There are many moments that I enjoyed with Chantal this year. She blossomed academically, in a year where there was a lot of pressure on her to improve. She moved to a stricter and more demanding school, and she not only survived, she thrived, bringing home impressive grades and praise from her teachers. This is quite an achievement given some of the challenges Chantal faced in her early development.

However, for me, the proudest moment I had with Chantal was when she was faced with an awful field trip, shortly after the school year began. I can’t imagine the stress of the situation. She was brought to a new school, and all her old friends were no longer in the same class. Everyone in her class was new, and unfamiliar. The teachers were new and unfamiliar, and the school itself was vast and crowded compared to where she had gone to school before.

It was the first year of middle school, and every kid (and even some of the teachers), were stressed out about this new phase in their lives.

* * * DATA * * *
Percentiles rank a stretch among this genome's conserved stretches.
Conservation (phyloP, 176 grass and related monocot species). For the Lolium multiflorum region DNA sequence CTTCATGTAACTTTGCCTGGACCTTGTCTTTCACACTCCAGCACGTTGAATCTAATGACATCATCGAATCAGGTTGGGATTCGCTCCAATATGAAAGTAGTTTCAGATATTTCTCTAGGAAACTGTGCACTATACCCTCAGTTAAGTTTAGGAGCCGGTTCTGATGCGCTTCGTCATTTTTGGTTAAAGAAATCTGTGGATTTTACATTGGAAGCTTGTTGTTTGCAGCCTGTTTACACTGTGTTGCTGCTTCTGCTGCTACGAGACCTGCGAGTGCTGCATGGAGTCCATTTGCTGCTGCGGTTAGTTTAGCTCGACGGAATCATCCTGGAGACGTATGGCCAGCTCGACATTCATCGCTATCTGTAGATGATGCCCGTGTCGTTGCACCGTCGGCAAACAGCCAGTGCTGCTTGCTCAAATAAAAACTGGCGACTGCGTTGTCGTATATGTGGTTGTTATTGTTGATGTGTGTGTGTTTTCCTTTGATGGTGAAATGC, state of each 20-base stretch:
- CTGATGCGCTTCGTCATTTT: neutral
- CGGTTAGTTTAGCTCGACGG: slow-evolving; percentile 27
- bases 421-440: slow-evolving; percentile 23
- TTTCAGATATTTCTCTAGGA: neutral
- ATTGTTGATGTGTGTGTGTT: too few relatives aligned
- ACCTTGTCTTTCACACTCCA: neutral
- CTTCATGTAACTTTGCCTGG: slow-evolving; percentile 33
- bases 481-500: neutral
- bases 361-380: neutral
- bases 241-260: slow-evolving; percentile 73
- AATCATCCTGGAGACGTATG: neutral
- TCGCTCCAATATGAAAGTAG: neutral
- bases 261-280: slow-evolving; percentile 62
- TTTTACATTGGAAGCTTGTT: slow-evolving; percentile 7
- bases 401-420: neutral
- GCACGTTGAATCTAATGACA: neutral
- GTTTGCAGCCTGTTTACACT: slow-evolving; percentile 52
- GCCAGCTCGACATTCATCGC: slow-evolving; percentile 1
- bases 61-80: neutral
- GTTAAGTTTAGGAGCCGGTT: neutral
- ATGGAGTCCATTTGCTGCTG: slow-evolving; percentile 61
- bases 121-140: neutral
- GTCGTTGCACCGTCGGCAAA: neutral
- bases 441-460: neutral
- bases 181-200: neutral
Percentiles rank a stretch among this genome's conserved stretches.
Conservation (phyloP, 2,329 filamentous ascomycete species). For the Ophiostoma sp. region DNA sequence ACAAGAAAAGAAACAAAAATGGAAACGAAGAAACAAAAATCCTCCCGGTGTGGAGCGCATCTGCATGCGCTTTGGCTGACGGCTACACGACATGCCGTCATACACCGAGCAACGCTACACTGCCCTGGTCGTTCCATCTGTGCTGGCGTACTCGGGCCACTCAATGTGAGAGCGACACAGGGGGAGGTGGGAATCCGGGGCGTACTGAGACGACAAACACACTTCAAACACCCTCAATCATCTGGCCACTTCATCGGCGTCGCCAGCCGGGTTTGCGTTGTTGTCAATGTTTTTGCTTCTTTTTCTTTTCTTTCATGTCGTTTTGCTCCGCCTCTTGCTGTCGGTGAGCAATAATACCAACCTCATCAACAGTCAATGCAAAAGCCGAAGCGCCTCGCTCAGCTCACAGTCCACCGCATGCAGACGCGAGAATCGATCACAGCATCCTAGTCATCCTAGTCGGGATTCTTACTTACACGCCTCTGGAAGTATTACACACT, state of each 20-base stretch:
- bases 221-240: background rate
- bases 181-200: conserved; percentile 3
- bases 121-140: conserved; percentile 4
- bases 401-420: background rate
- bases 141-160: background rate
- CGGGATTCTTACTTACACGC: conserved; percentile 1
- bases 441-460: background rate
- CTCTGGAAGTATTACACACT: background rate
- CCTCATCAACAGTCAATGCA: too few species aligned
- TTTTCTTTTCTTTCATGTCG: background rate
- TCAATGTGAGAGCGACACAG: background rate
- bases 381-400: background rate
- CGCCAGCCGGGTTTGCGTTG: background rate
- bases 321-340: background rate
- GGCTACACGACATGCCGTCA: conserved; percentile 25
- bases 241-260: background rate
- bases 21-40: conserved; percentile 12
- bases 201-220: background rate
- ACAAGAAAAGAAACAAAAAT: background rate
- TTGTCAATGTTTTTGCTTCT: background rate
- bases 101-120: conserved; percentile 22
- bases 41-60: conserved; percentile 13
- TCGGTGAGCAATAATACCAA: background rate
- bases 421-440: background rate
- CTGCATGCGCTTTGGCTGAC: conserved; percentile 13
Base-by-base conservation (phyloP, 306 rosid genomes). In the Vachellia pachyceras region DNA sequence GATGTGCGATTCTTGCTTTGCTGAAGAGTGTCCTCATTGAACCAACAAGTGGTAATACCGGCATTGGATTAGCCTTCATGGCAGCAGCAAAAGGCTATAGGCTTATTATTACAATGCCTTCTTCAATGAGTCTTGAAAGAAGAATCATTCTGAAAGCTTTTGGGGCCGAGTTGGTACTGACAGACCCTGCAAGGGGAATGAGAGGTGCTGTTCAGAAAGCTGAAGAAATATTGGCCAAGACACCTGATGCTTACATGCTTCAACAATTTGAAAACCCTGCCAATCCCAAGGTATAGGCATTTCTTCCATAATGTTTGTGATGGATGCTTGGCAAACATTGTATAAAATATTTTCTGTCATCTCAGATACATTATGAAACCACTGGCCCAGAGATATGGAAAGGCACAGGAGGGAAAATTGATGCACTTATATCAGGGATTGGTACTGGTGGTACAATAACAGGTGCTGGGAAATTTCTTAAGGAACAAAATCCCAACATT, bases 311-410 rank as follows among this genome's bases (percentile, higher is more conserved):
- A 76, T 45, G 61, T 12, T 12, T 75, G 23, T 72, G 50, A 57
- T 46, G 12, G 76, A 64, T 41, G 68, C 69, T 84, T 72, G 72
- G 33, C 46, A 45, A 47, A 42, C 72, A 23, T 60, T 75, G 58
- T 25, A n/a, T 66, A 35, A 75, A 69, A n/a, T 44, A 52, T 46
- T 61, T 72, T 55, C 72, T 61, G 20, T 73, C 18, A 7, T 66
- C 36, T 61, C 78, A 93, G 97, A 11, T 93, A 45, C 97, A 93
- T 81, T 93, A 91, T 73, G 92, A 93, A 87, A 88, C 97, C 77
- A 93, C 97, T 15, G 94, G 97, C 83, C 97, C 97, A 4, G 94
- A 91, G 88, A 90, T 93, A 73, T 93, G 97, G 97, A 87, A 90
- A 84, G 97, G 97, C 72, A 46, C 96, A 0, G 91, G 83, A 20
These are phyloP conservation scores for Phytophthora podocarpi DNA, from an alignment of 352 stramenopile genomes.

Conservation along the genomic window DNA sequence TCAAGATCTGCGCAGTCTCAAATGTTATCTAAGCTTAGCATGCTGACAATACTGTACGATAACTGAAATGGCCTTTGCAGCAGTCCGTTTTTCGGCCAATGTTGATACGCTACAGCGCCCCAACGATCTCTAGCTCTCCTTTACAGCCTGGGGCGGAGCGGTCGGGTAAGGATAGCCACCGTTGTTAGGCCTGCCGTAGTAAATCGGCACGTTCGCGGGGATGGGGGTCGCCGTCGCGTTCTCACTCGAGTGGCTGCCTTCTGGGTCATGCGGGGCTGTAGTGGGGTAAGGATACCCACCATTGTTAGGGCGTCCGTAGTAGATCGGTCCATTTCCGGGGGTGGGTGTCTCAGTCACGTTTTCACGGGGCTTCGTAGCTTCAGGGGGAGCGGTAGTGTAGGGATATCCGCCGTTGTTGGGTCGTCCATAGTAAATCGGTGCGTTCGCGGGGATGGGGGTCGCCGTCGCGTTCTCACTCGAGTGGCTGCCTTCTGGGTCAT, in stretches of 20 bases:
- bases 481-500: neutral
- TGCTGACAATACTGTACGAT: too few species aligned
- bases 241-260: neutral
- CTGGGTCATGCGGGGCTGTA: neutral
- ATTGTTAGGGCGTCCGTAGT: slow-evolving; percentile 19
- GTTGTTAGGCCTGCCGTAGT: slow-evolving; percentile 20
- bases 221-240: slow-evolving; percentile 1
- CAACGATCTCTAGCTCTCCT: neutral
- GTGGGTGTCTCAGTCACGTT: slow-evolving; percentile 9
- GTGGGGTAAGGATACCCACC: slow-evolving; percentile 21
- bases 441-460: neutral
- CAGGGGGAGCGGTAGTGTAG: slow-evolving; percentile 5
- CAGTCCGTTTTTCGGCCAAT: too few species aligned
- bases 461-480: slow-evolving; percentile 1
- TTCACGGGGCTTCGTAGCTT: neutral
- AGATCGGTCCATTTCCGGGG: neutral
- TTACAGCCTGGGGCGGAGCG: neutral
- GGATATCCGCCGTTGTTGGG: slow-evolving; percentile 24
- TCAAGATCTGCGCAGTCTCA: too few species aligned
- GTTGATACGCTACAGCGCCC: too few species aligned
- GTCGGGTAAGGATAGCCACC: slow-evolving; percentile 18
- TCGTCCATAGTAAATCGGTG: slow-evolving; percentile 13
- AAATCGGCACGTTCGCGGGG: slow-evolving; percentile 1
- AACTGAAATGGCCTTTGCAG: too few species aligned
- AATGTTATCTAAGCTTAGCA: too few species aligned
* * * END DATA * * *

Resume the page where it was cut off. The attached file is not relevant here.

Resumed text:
To alleviate the stress all the children were feeling at the school year, the teachers took the children on a field trip. Alas, for Chantal, the selection of where to go on their field trip instantly became an issue.

The school had decided to take the children to a live production of “High School Musical”, a Disney television show that is geared to the pre-teen crowd. It is, as you can expect, highly sanitized, and polished into a television product that threatens nobody, says as little as possible, but provides a lot of glamour, pretty boys, pretty girls and sugary music along the way.

Chantal despises the show.